Our Marvelous Mycologists!

Anyone who is lucky enough to peek into our preschool classrooms knows what a magical experience our youngest students are having. At the beginning of the year, these classrooms start off deliberately neutral, with the idea being that the classroom environment should evolve organically to reflect the community of children it is serving. However, by now, these classrooms are bursting testimonies to the energy, enthusiasm, and interests of their young inhabitants. This is just one foundational aspect of the emergent curriculum philosophy that guides our PreK educators.
Emergent curriculum is at the heart of what student-centered learning looks like in our earliest classrooms. Here at Parker, we believe that all children are capable individuals deserving of respect. Every aspect of a preschooler’s day, from snack to circle time, and investigations to project work, is constructed with this principle in mind. Our teachers work hard to observe and document each child’s play, language, and interests, to get at the heart of what each child wants to know. Our teacher’s real work is then to manifest these observations into project work that brings the children’s collective curiosities to life.
So what does emergent curriculum look like currently in our preschool classrooms? Well, currently both our PreK 3 and PreK 4 students have been immersed in separate studies of fungi, each sparked by student interest. At the PreK 3 level, this was an exciting development as it marked a transition from our youngest students simply being comfortable outdoors together to beginning to notice the world around them. As Sarah Notaro, our PreK 3 teacher, explains, “At the beginning of the year, we would walk by so many mushrooms outdoors, and the kids were oblivious, because honestly just hiking in the woods was a challenge for them. But eventually, as they got used to our routines and being together, the children started to engage more with nature. Around that time, we had a really hard rain, and some really interesting and colorful mushrooms popped out. The kids noticed and were suddenly really interested! Our walks evolved into “mushroom hunts”, and we would take lots of pictures. At that point, it was clear to me that my job as a teacher was to figure out where we should take this.”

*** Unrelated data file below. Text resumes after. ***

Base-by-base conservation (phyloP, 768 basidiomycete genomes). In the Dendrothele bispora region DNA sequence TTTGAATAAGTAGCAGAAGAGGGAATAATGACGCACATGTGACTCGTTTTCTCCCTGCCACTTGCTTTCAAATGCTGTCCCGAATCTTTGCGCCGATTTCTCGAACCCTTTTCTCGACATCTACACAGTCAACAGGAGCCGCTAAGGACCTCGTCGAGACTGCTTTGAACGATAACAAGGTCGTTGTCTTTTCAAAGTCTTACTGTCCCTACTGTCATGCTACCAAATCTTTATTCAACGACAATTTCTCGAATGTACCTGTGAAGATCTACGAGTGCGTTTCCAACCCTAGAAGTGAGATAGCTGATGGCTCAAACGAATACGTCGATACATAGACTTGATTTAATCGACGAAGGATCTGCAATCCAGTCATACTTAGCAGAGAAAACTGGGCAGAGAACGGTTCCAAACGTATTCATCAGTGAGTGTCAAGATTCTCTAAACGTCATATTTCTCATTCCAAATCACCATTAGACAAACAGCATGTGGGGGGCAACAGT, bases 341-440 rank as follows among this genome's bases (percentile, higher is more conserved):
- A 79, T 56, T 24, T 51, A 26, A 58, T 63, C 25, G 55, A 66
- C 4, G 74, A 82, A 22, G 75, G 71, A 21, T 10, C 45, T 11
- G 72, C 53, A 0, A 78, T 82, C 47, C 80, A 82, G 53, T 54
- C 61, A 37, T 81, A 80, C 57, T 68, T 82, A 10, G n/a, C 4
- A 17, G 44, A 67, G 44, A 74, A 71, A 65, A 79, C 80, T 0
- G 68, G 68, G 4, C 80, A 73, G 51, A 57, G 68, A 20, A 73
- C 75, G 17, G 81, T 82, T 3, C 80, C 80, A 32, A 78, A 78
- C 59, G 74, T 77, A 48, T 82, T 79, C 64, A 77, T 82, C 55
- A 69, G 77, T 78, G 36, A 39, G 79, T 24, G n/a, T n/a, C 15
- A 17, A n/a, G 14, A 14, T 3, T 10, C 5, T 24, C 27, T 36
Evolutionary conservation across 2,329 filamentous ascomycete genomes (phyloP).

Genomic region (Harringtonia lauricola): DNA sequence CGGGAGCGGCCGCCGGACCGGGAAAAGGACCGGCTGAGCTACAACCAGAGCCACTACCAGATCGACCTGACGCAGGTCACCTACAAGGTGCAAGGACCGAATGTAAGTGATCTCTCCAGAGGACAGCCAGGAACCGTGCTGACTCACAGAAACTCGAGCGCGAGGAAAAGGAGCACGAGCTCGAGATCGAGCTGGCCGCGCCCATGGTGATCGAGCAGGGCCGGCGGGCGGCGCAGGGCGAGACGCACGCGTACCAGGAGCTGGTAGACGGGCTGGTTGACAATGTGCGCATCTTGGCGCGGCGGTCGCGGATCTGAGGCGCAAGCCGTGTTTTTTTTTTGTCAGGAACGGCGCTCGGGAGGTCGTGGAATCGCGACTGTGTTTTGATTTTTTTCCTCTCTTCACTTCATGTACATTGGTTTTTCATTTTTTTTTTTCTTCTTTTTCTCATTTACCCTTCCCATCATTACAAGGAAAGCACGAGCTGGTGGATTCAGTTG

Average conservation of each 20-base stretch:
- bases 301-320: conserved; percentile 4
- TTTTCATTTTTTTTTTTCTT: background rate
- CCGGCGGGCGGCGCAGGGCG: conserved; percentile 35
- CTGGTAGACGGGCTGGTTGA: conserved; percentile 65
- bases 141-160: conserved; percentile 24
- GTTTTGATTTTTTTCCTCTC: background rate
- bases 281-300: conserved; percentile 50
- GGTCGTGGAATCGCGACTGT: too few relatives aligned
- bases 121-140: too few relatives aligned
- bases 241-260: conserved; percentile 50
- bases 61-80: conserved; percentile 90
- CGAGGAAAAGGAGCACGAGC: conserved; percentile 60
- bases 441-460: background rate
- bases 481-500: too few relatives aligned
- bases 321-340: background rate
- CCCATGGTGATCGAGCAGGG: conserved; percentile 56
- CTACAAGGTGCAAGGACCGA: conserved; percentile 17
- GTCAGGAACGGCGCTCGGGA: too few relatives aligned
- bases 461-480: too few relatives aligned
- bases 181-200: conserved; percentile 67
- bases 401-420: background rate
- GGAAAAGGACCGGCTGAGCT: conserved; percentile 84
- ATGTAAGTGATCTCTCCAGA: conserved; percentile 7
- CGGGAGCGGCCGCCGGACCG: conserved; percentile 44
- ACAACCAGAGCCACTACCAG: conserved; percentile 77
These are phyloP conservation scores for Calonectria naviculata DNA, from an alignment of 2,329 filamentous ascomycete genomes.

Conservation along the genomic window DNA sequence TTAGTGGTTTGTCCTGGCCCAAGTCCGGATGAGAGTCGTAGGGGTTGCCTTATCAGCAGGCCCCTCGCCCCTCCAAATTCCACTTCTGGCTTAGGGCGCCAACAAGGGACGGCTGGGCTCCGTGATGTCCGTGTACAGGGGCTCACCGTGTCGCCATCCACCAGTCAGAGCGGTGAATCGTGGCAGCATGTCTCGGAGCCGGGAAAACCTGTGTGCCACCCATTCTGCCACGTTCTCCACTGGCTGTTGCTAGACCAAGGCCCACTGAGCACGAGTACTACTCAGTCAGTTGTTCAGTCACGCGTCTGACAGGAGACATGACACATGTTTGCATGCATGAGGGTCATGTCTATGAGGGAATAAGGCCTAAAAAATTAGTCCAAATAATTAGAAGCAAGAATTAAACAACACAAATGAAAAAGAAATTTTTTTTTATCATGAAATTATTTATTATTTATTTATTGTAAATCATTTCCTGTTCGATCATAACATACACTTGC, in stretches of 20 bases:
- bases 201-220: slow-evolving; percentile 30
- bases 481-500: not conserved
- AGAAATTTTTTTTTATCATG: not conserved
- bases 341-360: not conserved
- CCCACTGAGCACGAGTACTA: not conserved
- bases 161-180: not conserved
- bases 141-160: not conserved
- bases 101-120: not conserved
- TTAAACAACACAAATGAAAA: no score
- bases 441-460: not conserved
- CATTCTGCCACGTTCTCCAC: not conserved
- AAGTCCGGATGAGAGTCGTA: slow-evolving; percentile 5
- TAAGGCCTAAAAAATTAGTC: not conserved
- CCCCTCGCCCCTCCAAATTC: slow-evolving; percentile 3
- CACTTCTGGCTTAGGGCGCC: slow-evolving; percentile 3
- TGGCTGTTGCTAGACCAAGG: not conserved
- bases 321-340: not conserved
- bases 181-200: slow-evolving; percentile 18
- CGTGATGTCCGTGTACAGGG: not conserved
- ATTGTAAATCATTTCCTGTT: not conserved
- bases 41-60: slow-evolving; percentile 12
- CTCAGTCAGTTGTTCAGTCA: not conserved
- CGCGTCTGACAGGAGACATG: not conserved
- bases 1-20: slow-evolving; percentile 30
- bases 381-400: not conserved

Sarah noticed that her PreK 3’s really liked to identify and categorize the mushrooms, giving them names like “Pretty Purple” and “Bright Red”. Based on this, she decided to allow the students to start collecting samples in jars for identification. Together, the class defined what makes a “specimen” and discussed what real scientists do when they are studying something. They created an observation space in the classroom for their specimen jars and looked at identification books to start making guesses based on the color, shape, and size of the fungi. Sarah invited Parker parent and botanist Jesse Hoffman in to teach her class about spore printing and share how researchers identify mushrooms. The children were thrilled to learn that many of their identification guesses were correct! Finally, the PreK 3s created their own mushrooms out of air-dry clay and moss, taking free rein with creativity to make them as colorful and interesting as the mushrooms that initially sparked their interest.